Basswood: A Carver’s Delight and More

Whittling, woodworking, carving; all hobbies that a tree guy can appreciate. Some people pick up driftwood and see birds, planes or other animals. Other people pick up fallen limbs while on a forest walk and envision garden ornaments, trellis supports or picture frames. There are those that go in search of specific wood to create masterpieces, everyday objects and other things in between. For those in the know, when looking for that specific sample of wood, a carver’s choice is often basswood.

This is one example of a carver’s delight that we came across on our 2012 Day of Service at Family Services Thames Valley a few weeks back. This basswood tree stands beside the FSTV pavilion, offering shade to passers-by and comfort for those that are in need of a little touch of nature. Hailing from the genus Tilia, basswoods can grow upwards of 20-40 metres (66-130 ft) high. While they are also known as linden trees by some, this sturdy tree is like gold for those seeking wood to transform.

And why is it that the basswood is so prized, you wonder? The trunk of this tree is often sturdy and straight, with a veritable umbrella of strong twigs and branches that create a heavy canopy of leaves. While those heart-shaped leaves might not offer much for a carver to grasp hold of, they just might offer a little inspiration when a knife is in hand and the first cut is ready to be made into this soft and easily worked wood. Another bonus for the delicate hands of a craftsman is that this wood does not splinter easily, so there is more time to focus on creation versus emergency doctor visits, for those moments when our hand and eye are not in coordination.

Tilia americana, flowers

Not only carvers grow excited at the sight of a basswood tree though. While magnificent sculptures might emerge under a talented woodworker’s hands, a length of rope can materialize by those in the know and able to twist together a length of cordage from the bark. You might be surprised to learn that basswood is also edible and used in a variety of herbalist remedies. The leaf buds and young leaves are edible and the flowers of the linden tree make a pleasant tea. Herbalists use Tilia to help treat anxiety, insomnia, and headaches and long-term use has been shown to improve stress tolerance. Even children can benefit from the tea, as it induces sweating, thus reducing fevers.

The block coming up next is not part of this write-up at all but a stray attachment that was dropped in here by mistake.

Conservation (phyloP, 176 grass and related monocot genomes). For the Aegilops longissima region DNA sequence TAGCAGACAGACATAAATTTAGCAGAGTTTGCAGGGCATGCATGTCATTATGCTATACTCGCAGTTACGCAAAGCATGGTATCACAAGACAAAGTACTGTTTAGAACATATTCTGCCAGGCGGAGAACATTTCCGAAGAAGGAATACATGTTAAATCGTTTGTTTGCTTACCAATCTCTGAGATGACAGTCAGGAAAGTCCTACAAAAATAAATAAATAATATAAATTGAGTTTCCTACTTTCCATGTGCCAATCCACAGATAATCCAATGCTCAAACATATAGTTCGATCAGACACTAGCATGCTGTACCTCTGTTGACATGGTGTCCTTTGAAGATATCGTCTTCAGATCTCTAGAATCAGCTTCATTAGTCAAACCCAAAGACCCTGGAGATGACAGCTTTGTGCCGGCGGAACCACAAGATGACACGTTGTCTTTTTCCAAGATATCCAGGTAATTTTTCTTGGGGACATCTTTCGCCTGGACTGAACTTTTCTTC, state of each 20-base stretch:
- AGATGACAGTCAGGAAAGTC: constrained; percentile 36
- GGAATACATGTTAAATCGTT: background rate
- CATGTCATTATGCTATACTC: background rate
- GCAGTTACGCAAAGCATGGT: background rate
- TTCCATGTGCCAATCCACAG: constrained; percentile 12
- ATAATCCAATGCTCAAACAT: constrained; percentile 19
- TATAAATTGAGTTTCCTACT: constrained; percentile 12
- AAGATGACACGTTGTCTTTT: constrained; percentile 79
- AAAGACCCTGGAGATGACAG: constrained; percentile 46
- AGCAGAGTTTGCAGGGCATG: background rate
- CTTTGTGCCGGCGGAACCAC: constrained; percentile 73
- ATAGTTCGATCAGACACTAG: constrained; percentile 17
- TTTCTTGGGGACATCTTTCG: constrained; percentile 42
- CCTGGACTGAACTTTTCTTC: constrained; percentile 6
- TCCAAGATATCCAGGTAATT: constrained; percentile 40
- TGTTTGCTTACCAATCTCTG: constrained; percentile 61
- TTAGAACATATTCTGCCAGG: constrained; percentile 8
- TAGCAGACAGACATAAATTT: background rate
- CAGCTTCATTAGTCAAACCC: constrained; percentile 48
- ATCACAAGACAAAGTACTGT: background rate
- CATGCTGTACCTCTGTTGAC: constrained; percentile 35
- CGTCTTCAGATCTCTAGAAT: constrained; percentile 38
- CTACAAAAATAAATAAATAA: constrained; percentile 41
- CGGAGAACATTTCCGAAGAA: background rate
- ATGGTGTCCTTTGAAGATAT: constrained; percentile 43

Sadly, I don’t think much will come of this hollow basswood tree though. This is one of the trees that had to be cut down at Family Services. While its bark might have come in handy for some lucky rope weaver, and a chunk of that top section of the tree might have made its way into the back of someone’s truck for a whittling project or two, I fear it was destined for the chipper that day. Other specimens of this common tree will be around for a while to come though, as they readily germinate, live for anywhere from 100-200 years (there are even some lindens found that are dated closer to 1000 years old!) and can even sprout from a dead tree or stump. So I guess that means that we should all hail the mighty basswood tree today at CLC Tree Services and you should too!

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About CLCtreeservices

CLC Tree Services has been providing premiere tree services to London and the surrounding area since 1988. We focus on providing tree services to residential, commercial, property owners and property management agencies. We have the desire, knowledge and equipment to solve all difficult tree problems.
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10 Responses to Basswood: A Carver’s Delight and More

  1. Pingback: An Unwelcome Traveller: The Gypsy Moth | CLC Tree Services: The Blog

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  5. The Forage says:

    Great post! Thanks for the link to my post. Trees are AWESOME!!

  6. Pingback: A Beaver Tale | CLC Tree Services: The Blog

  7. Pingback: Magnolia x Ann | Landscaping - Gardening

  8. Dave says:

    Greetings, CLC. I certainly appreciate you visiting Gwichyaa Zhee. I have always been interested in trees and once had a book called “What wood is that” which included small swatches of real wood from many different trees. It was facinating. I’ll have to browse your site at length – I’ll bet you have many things I might use in the science classes I teach. Thanks again.

    • Your book sounds like an arborist’s delight! 🙂

      By all means, browse the site as much as you want and share with whomever you feel might be interested. Thanks for visiting Dave!

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